Tuesday, August 3, 2010

On wedding guest book quilts, and other details

If you haven't already, you should seriously head over to My San Francisco Budget Wedding to peruse Sarah's* very amusing post on napkins and the extraordinary importance they seem to assume when they become, not just napkins, but wedding napkins. As you know, we just hit the one-year mark, and, in celebration (ha), D and I have been working on a comprehensive to-do list that lays out precisely when in the next 12 months we hope to complete a myriad of wedding-related tasks. The amazing thing about creating such a list is the incredible ability of the WIC to devise thousands of tasks that would simply never occur to you for any other event or occasion.

Example: In creating this comprehensive list, I naturally turned to the World Wide Web for assistance - what precisely are the tasks one must complete before marriage, I asked the intertubes. Friends, let me tell you: Weekly facials starting 3 months out appeared on at least one list. Purchase (or hand-crafting) of tears of joy tissues appeared on another.** And, of course, as Sarah points out in her post, the challenge of each of these (ridiculous) tasks is not only to complete them but to do so in a way that is unique, unmistakably you, forever special.***

All of this brings me back to the very early days of our engagement and my very first foray in Martha. In this particular issue, the magazine reported on a new guest book trend. Brides and grooms would collect fabrics from their past - pieces of your school uniform or your grandmother's wedding dress, for example - and collect them for the wedding day. On said day, guests would write messages on these squares of fabric, collected by both families. Following the wedding, the bride would sew these patches into a wedding quilt, which, natch, would become an immediate family heirloom passed down through the generations.

Naturally, I needed to do this. How unique, how different, how thoroughly us! Never mind that I can't even sew a button, Martha had suggested (nay, demanded!) it, and besides we had to do this for our children and their children and what would they do if it turned out we were just to lazy or lacked the sewing skills to complete this special, handcrafted, unique wedding quilt/ guestbook?!???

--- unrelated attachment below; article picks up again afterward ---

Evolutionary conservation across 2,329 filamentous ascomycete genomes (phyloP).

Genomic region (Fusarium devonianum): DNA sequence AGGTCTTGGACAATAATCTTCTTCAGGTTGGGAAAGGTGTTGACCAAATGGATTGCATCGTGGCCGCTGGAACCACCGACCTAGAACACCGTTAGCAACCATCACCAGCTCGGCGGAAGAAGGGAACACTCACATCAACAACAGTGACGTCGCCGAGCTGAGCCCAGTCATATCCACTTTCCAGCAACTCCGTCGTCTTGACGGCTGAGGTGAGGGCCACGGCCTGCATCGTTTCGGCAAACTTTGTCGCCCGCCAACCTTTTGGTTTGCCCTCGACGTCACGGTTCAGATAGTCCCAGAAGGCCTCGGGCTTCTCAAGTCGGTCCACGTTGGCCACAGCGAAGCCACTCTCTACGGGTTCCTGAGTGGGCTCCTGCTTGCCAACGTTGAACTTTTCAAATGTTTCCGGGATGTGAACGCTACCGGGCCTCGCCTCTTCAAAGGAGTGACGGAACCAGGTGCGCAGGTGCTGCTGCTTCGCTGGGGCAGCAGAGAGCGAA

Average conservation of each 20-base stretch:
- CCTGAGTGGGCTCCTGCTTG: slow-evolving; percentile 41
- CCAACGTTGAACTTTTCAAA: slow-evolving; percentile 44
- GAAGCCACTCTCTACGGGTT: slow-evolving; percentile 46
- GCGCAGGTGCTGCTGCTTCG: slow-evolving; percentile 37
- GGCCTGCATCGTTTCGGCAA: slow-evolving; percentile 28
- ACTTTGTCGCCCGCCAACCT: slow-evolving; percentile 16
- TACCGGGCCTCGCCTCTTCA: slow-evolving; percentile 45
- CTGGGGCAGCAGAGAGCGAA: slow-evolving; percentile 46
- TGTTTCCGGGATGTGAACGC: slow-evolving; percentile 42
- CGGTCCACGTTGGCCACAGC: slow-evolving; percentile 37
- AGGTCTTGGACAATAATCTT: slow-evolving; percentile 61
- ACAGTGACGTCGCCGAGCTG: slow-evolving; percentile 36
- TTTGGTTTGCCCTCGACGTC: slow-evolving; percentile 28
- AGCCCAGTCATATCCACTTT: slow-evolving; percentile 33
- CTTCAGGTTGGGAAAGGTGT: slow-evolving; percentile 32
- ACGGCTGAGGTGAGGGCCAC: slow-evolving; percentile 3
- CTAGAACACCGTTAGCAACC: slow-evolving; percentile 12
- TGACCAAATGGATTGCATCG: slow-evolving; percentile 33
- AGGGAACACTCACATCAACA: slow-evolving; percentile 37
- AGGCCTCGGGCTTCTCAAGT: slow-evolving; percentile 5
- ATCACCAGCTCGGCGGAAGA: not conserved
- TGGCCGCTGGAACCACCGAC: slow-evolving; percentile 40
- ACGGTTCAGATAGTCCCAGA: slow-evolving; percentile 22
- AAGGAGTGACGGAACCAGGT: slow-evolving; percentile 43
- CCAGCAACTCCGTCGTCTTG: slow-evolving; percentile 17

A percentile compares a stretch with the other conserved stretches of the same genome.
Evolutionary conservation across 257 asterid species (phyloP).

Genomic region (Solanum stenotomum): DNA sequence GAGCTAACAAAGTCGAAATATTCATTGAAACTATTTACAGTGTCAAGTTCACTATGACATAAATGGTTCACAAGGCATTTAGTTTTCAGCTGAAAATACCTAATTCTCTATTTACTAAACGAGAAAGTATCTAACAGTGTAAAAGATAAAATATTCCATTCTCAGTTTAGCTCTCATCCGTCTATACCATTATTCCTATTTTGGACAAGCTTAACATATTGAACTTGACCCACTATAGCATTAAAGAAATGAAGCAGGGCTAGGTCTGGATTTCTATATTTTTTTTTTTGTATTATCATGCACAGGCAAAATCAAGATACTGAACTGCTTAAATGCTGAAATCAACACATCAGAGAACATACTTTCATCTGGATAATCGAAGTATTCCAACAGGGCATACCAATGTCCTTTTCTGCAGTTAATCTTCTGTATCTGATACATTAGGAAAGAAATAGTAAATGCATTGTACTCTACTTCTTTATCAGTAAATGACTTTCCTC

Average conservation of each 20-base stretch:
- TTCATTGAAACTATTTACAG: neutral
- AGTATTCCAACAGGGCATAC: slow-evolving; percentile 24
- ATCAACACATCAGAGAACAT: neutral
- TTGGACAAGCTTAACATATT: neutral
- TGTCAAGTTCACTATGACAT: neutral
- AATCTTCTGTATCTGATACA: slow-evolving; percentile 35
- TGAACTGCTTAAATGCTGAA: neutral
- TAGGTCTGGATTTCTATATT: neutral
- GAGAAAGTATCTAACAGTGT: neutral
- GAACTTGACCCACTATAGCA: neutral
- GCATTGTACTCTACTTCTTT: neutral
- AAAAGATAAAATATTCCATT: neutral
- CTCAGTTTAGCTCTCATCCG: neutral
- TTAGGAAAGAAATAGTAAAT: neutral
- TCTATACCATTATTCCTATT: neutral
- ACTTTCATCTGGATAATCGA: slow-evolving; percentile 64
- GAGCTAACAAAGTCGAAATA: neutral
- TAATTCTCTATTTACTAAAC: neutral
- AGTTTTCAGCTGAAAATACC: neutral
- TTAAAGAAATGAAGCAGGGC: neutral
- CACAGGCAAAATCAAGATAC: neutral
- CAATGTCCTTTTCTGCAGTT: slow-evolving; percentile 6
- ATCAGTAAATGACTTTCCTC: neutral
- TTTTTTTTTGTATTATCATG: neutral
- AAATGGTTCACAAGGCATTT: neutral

Fortunately, D talked me down from the edge.

Our children do not need this quilt, and neither, really, do we. I still think it's a cool idea, for those who quilt, if any of you out there are busy searching for meaningful scraps of fabric. But, I'm also here to tell you that your wedding does not need to be unique. Every detail does not have to speak to your relationship in new and compelling ways. Guests do not need to be hit with the immediate feeling that this is "so you" the moment they step in to your reception. In fact, your guests don't even need to remember any of the details of your wedding twenty years later. That's okay.

Of course, this is, in part, a missive to myself (are you listening, Katy?). Ours is a relatively small wedding, but, due to the challenges of trans-Atlantic families, it's still true that some people who attend this wedding will never have met D before that day. A large number of those attending couldn't claim to know both of us well. We want people to leave that day feeling closer to us, and, yes, knowing us a little better. We want to have shared something of ourselves and our relationship with them. But, no one benefits from someone like me frantically purchasing a sewing machine or, I would argue, anyone stressing about the endless possibilities for wedding napkins.

I can't say I've paid attention to a single napkin at a single wedding I've ever attended, but I have walked away from each of those events feeling closer to the couple. Witnessing the beginning of a couple's life together, their vows to each other, and their celebration with those nearest and dearest really is all it takes.

* Sarah is also posting over on A Practical Wedding today on marriage, doubts, divorce, and happy endings. A must read.
** In all honesty I must tell you that I didn't have the vaguest idea what this meant, but I have since learned that these handkerchiefs or tissues are meant to catch the "tears of joy" your guests will shed at your totally unique love during your personally hand-crafted ceremony.
*** It's another story for another day, but I thought worth mentioning that very few of these lists included the purchase of really anything for the groom.


  1. I love this. You are hilarious. I totally forgot about those damn quilts.

  2. Oh, wow. I have never heard of "tears of joy" tissues. Are we now supposed to save everyone's used snot rags in a special box for all eternity?!

    I went through the quilt phase too. Then I remembered that I don't, um, quilt, and I don't particularly want to start.

    BTW -- thanks for the shout out.

  3. @Sarah, totally welcome for the shout out! I agree the concept is fairly creepy, but somehow it seems less so when laid out in a perfect spread in Martha Stewart, doesn't it?


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